Taking notes from fellow Avenger Iron Man the story begins with an enthralling event that takes place in a remote desert but quickly jumps back in time to tell the prologue which introduces the audience to the shining kingdom of Asgard and its various champions. Thor (Chris Hemsworth) son of Odin is heir to the throne but is an arrogant overeager and ill-tempered rogue whose aggressive antics threaten a shaky truce between his people and the frost giants of Jotunheim one of the universe’s many realms. Odin (played with aristocratic boldness by Anthony Hopkins) enraged by his son’s blatant disregard of his orders to forgo an assault on their enemies after they attempt to reclaim a powerful artifact banishes the boy to a life among the mortals of Earth leaving Asgard defenseless against the treachery of Loki his mischievous “other son” who’s always felt inferior to Thor. Powerless and confused the disgraced Prince finds unlikely allies in a trio of scientists (Natalie Portman Stellan Skarsgard and Kat Dennings) who help him reclaim his former glory and defend our world from total destruction.
Individually the make-up visual effects CGI production design and art direction are all wondrous to behold but when fused together to create larger-than-life set pieces and action sequences the collaborative result is often unharmonious. I’m not knocking the 3D presentation; unlike 2010’s genre counterpart Clash of the Titans the filmmakers had plenty of time to perfect the third dimension and there are only a few moments that make the decision to convert look like it was a bad one. It’s the unavoidable overload of visual trickery that’s to blame for the frost giants’ icy weaponized constructs and other hybrids of the production looking noticeably artificial. Though there’s some imagery to nitpick the same can’t be said of Thor’s thunderous sound design which is amped with enough wattage to power The Avengers’ headquarters for a century.
Chock full of nods to the comics the screenplay is both a strength and weakness for the film. The story is well sequenced giving the audience enough time between action scenes to grasp the characters motivations and the plot but there are tangential narrative threads that disrupt the focus of the film. Chief amongst them is the frost giants’ fore mentioned relic which is given lots of attention in the first act but has little effect on the outcome. In addition I felt that S.H.I.E.L.D. was nearly irrelevant this time around; other than introducing Jeremy Renner’s Hawkeye the secret security faction just gets in the way of the movie’s momentum.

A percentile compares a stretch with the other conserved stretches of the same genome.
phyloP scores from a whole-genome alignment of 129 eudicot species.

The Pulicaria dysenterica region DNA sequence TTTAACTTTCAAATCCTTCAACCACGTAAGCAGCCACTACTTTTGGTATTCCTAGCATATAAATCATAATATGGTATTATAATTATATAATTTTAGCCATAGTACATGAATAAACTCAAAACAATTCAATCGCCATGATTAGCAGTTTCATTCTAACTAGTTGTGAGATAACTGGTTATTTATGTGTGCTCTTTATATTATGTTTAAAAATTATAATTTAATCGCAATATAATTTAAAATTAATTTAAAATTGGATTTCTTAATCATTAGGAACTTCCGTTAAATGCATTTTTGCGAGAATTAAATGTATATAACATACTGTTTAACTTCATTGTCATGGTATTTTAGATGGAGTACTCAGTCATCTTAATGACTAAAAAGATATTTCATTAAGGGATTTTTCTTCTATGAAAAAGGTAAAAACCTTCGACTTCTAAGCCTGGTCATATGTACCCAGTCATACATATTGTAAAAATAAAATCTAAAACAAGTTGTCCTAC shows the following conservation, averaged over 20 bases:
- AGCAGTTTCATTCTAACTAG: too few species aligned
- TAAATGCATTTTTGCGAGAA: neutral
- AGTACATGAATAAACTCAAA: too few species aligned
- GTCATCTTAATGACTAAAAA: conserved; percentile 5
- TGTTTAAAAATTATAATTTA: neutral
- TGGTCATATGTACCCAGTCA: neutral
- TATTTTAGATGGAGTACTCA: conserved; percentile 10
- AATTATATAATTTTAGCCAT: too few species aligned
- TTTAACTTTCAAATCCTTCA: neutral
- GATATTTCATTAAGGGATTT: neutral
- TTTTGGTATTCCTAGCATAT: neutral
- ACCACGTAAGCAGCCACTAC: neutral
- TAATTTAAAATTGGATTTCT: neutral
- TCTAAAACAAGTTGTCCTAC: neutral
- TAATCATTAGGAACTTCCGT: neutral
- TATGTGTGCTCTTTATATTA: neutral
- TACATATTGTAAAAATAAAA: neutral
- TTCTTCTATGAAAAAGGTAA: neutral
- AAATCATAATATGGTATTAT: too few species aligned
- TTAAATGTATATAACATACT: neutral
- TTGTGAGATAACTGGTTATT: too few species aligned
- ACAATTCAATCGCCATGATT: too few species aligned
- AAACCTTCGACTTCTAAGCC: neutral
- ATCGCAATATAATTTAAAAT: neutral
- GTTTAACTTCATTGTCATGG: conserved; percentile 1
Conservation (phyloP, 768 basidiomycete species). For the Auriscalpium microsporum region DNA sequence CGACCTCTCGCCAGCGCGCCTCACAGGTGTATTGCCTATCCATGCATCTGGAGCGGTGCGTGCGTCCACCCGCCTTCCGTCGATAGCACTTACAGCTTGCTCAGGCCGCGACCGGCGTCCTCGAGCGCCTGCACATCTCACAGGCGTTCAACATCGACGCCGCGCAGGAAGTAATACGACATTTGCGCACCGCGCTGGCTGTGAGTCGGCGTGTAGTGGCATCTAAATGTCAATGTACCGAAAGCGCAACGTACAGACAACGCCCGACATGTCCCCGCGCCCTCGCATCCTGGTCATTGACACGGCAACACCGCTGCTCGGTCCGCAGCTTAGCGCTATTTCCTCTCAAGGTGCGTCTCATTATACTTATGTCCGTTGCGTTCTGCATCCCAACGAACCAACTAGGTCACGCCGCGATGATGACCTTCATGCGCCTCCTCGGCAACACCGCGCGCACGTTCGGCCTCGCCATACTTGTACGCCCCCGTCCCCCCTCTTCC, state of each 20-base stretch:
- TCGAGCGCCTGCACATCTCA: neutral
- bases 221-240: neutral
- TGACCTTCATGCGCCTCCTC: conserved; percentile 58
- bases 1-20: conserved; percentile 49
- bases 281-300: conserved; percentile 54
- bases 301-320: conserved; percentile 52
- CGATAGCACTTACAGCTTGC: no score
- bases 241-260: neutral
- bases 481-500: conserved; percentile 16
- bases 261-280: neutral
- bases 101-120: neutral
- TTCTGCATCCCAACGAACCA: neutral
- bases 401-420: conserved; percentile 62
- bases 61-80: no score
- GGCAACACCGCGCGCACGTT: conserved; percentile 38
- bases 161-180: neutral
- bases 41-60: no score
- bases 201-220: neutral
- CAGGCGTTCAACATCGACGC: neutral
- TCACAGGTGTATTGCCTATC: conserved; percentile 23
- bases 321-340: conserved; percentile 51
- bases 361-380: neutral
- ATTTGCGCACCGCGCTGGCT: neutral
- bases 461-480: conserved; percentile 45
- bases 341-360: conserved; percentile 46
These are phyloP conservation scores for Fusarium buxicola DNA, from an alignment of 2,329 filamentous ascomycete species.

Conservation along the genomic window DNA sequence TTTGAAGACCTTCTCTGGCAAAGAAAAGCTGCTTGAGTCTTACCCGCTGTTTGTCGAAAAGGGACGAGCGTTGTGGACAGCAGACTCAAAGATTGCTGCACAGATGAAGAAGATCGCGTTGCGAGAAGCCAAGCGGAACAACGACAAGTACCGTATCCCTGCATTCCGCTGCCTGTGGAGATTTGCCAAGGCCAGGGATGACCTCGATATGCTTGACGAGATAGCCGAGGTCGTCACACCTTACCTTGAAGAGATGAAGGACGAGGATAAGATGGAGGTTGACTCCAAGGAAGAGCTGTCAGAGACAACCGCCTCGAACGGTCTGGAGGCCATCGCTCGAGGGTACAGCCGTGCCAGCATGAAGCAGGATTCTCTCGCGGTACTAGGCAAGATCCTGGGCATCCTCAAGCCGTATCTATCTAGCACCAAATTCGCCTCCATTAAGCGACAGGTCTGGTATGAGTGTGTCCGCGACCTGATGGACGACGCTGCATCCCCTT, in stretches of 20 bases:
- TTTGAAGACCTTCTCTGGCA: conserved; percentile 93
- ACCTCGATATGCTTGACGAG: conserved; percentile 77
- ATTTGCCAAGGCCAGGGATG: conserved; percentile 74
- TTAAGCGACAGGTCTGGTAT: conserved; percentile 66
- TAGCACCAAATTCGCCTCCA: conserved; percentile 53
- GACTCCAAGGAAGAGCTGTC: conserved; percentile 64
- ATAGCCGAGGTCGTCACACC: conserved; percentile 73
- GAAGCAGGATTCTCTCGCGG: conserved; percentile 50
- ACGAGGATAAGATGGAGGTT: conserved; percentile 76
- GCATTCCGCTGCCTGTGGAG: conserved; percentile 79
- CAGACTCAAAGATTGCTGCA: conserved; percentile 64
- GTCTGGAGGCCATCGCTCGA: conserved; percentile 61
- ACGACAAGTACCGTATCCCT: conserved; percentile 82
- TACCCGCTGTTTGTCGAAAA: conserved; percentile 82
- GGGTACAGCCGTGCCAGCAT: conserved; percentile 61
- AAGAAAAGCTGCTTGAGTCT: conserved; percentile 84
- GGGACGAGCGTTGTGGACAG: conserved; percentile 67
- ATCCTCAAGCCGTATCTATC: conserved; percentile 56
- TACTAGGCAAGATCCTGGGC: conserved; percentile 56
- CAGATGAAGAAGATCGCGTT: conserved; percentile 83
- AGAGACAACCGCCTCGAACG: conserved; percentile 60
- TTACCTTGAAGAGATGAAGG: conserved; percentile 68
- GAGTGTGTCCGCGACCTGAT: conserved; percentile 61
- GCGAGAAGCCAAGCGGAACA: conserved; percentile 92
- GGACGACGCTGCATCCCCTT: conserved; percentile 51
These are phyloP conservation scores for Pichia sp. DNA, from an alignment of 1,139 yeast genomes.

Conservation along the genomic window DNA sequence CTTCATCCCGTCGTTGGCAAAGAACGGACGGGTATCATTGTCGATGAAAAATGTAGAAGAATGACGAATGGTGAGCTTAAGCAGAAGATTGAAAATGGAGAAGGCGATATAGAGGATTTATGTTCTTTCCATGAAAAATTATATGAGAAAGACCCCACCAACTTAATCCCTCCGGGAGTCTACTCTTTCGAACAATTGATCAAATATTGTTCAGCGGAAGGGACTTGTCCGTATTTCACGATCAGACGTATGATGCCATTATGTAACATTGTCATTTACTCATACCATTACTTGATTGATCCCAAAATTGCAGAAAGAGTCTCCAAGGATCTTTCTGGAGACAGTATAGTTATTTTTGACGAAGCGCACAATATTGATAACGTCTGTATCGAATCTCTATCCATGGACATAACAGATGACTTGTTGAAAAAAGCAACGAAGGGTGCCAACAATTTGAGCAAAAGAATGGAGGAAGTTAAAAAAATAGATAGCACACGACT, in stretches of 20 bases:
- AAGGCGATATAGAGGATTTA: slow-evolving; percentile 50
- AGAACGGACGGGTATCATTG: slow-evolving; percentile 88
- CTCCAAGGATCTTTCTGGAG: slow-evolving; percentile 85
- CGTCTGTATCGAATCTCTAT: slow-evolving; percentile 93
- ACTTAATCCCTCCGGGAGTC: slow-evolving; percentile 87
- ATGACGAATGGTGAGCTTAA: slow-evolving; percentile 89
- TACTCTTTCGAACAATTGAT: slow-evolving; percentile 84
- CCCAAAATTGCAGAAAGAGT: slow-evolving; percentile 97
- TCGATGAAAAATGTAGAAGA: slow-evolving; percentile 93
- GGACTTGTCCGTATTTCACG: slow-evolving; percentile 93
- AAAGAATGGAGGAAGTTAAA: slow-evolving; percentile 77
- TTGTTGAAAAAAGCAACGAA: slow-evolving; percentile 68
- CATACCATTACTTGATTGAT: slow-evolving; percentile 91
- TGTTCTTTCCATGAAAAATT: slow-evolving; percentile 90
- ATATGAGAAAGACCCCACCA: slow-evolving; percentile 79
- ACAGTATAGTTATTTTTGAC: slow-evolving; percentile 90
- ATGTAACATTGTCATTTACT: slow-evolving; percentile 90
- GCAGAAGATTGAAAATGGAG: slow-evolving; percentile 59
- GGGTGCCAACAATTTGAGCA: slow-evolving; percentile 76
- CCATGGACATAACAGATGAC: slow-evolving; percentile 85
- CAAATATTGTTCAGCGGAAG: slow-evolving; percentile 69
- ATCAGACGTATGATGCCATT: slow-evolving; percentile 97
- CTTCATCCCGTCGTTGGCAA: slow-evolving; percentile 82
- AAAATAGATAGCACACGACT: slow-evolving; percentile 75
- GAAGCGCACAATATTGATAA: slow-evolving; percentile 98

While most of the comedy crashes and burns there are a few laughs to be found in the film. Most come from star Hemsworth’s charismatic portrayal of the God of Thunder. He plays up the stranger-in-a-strange-land aspect of the story with his cavalier but charming attitude and by breaking all rules of diner etiquette in a particularly funny scene with the scientists whose respective roles as love interest (Portman) friendly father figure (Skarsgaard) and POV character (Dennings) are ripped right out of a screenwriters handbook.
Though he handles the humorous moments without a problem Hemsworth struggles with some of the more dramatic scenes in the movie; the result of over-acting and too much time spent on the Australian soap opera Home and Away. Luckily he’s surrounded by a stellar supporting cast that fills the void. Most impressive is Tom Hiddleston who gives a truly humanistic performance as the jealous Loki. His arc steeped in Shakespearean tragedy (like Thor’s) drums up genuine sympathy that one rarely has for a comic book movie villain.
My grievances with the technical aspects of the production aside Branagh has succeeded in further exploring the Marvel Universe with a film that works both as a standalone superhero flick and as the next chapter in the story of The Avengers. Thor is very much a comic book film and doesn’t hide from the reputation that its predecessors have given the sub-genre or the tropes that define it. Balanced pretty evenly between “serious” and “silly ” its scope is large enough to please fans well versed in the source material but its tone is light enough to make it a mainstream hit.